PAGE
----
Wise to go slow on Las Vegas arena plan

Last week, the federal Bureau of Land Management delayed by 40 days, till Feb. 6, closing the sale of 480 acres of federal land in the city of Henderson to developer Chris Milam.

The move comes after the city attorney wrote in a Nov. 29 letter to the federal agency that Mr. Milam initially proposed a sports arena project for the site, but has since switched gears and begun promoting the land for residential development.

The delay was agreed to by all parties, according to Kirsten Cannon, a BLM spokeswoman.

In his letter to the BLM, Henderson City Attorney Josh Reid asked the agency to refrain from issuing a land patent that would give control of the site to Milam’s Silver State LLC. Reid argued in his letter that the deal “appears to be tainted by fraudulent representations by Christopher Milam.”

Mr. Milam and a representative could not be reach for comment last Thursday. But in a Nov. 30 letter to the mayor, Milam denied the claim that there was a fraudulent representation.

Mr. Milam initially targeted the BLM land near the M Resort – which the BLM figures is worth at least $10.6 million – for a $650 million sports arena project, and successfully persuaded city officials to nominate the land for sale by the BLM.

In his Nov. 29 letter to BLM, attorney Reid said the city had recommended Mr. Milam’s Silver State LLC as the land purchase bidder based on “representations and assurances” that Mr. Milam would develop the site for a sports arena and that the project was “economically viable.”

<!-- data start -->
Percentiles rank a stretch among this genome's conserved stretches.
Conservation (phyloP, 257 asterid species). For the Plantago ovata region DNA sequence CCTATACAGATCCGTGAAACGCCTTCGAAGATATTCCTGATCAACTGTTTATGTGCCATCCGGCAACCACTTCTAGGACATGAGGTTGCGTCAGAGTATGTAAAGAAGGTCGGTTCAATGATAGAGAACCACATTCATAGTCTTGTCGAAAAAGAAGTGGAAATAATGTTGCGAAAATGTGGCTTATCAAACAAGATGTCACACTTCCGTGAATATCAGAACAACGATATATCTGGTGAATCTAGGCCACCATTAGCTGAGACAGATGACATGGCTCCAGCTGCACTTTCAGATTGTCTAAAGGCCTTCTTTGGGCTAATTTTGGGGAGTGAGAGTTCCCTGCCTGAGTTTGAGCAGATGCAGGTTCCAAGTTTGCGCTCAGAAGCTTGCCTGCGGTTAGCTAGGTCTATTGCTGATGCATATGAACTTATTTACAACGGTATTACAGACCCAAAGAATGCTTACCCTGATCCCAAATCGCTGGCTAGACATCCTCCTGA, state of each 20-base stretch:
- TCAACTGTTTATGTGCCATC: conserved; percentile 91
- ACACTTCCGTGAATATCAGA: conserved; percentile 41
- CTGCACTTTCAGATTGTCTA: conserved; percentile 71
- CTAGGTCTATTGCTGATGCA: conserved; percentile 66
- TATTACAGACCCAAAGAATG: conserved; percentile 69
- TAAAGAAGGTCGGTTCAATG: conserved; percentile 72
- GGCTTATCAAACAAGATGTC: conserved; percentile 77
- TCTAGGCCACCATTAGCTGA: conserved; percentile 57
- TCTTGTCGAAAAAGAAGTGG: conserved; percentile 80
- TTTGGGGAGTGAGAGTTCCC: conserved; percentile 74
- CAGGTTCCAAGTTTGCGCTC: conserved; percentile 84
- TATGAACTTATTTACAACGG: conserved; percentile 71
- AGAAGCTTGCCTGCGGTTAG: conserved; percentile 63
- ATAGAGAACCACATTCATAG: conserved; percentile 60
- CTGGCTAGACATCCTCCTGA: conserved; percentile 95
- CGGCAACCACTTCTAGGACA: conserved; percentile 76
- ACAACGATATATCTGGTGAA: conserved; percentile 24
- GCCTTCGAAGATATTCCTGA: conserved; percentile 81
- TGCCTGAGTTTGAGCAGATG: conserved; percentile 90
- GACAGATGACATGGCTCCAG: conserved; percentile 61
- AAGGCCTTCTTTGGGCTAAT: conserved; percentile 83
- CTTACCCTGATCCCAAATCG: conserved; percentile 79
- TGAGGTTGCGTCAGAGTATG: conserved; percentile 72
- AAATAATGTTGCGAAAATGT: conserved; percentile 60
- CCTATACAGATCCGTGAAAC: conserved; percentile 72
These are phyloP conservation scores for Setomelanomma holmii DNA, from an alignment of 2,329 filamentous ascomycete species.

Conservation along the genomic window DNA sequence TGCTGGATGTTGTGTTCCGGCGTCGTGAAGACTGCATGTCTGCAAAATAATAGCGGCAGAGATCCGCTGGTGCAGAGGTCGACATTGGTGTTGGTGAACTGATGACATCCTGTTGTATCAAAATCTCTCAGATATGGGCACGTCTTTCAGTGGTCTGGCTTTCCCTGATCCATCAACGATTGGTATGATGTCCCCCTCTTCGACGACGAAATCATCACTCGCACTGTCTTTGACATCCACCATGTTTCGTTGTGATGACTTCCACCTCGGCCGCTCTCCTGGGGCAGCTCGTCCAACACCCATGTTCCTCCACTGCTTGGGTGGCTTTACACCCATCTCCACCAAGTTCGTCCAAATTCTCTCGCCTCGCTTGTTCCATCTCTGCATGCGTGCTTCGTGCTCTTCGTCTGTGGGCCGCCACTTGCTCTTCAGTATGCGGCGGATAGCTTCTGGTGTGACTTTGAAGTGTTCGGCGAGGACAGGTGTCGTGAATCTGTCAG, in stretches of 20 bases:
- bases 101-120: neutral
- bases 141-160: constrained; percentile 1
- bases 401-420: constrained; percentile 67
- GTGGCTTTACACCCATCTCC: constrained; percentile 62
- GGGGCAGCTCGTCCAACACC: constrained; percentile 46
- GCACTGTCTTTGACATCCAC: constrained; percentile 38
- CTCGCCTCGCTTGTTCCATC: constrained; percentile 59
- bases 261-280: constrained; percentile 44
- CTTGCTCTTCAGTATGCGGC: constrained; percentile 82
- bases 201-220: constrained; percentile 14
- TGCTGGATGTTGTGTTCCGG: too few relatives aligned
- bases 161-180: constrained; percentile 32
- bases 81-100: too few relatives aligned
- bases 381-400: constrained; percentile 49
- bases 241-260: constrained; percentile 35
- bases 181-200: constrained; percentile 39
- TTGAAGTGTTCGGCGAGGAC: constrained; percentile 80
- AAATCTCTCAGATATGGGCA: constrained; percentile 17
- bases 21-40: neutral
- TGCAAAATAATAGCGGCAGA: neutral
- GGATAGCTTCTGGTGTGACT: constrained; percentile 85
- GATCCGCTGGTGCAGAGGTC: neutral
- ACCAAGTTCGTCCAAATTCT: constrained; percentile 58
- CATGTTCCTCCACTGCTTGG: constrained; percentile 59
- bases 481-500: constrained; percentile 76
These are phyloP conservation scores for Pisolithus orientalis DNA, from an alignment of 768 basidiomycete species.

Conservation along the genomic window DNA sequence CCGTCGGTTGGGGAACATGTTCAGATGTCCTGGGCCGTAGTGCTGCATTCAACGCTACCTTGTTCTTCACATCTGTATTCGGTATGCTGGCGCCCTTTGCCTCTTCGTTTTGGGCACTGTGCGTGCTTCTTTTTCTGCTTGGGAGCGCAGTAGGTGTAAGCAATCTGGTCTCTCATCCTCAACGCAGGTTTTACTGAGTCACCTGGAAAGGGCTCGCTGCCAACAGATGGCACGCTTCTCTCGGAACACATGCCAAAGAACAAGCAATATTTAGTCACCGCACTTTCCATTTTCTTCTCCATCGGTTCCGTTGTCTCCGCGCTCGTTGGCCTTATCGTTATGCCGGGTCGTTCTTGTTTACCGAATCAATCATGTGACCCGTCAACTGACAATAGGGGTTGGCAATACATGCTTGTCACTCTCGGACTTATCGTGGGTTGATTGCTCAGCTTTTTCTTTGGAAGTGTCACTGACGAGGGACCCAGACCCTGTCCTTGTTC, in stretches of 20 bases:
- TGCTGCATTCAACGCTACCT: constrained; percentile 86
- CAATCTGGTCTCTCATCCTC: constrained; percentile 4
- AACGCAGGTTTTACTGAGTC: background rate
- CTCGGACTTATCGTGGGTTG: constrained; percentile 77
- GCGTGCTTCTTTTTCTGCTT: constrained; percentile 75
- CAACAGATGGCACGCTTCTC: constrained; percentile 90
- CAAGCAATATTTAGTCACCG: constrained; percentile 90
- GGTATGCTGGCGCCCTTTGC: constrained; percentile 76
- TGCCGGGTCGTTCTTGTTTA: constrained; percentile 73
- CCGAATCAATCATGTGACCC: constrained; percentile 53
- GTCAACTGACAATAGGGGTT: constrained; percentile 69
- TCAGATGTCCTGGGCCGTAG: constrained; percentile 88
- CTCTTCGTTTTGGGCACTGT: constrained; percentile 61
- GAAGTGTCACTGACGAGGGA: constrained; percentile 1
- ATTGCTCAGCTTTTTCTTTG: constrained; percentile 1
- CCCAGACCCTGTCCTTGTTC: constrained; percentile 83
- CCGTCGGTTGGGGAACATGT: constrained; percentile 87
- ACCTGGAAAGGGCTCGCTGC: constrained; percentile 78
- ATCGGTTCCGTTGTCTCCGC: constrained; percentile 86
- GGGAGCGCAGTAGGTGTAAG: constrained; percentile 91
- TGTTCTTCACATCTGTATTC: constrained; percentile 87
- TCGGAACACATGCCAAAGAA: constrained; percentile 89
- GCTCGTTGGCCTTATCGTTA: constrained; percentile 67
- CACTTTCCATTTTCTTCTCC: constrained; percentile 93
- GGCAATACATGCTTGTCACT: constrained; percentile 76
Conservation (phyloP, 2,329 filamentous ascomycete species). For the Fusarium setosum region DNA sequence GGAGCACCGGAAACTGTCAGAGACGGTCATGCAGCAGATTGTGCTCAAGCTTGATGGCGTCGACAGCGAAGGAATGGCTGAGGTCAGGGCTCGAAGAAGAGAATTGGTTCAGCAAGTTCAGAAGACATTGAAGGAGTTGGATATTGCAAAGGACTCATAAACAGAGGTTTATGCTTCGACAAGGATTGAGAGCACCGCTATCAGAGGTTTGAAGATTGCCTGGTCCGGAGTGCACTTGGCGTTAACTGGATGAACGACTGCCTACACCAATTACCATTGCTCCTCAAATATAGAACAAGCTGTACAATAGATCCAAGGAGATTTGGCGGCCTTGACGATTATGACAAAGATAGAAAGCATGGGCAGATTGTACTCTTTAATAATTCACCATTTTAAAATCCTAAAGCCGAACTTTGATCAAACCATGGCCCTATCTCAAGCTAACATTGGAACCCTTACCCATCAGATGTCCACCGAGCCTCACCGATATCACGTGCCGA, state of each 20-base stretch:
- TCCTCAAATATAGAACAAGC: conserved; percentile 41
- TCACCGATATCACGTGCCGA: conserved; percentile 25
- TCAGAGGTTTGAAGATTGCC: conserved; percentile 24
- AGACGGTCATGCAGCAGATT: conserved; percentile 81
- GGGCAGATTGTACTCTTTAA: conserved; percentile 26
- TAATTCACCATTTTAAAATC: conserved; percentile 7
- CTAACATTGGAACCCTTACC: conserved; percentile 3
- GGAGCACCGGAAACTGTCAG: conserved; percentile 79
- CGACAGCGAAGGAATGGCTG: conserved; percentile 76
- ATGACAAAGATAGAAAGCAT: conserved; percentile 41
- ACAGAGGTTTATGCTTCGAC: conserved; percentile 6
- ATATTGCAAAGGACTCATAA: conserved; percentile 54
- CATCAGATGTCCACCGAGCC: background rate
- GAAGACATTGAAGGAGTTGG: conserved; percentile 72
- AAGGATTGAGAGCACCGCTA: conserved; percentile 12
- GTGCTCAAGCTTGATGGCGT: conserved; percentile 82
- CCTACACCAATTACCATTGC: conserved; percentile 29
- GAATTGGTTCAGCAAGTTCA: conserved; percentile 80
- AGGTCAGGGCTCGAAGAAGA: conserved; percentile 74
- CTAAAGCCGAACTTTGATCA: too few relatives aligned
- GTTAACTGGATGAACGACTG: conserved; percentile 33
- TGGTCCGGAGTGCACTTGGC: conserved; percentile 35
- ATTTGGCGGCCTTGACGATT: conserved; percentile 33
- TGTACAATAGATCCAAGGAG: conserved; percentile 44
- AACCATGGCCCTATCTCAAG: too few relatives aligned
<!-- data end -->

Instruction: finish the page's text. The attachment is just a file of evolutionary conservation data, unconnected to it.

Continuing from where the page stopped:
Mr. Milam had dubbed his sports project the Las Vegas National Sports Center.

The city is wise to be cautious.

More federally controlled land in the valley should be released for private development, at which point anyone who can buy at a market price is welcome to invest their own funds in developing anything that fits with general land-use regulations. Private investors can take the risks, and hopefully reap the rewards.

But Mr. Milam wants public financing. He’s counting on the creation of a taxing district, comprising the entire site, which would allow him to repay debt with revenues generated there. He also wants the city to sell revenue bonds.

Under those circumstances, Henderson officials have been appropriately guarded in dealing with this proposal. Mayor Andy Hafen has made it clear he won’t support increasing taxes to fund Mr. Milam’s project, and that Henderson taxpayers will not be on the hook for any bills if the deal collapses. Thank goodness.

Mr. Milam’s previous attempts to build a state-of-the-art sports complex in Southern Nevada got headlines and hearings, but no more. The Clark County Commission rejected his idea for a mostly tax-funded north Strip arena, and the Legislature passed on his plan for a tax-supported south Strip megaplex with an arena and baseball and soccer stadiums.

Henderson officials should apply additional scrutiny to a deal with major short-term borrowing costs. (According to a memorandum of understanding filed with the city, Mr. Milam had planned to borrow $650 million from a Chinese firm at a 20 percent interest rate, incurring an obligation to secure long-term refinancing within 3 1/2 years.)

Even if taxpayers are protected from liability, it would be a blow to have such a massive construction project halted, leaving another steel skeleton in view of Interstate 15.

By all means, private investors are welcome to take risks to grow the economy.

But tax dollars are limited, and needed elsewhere.

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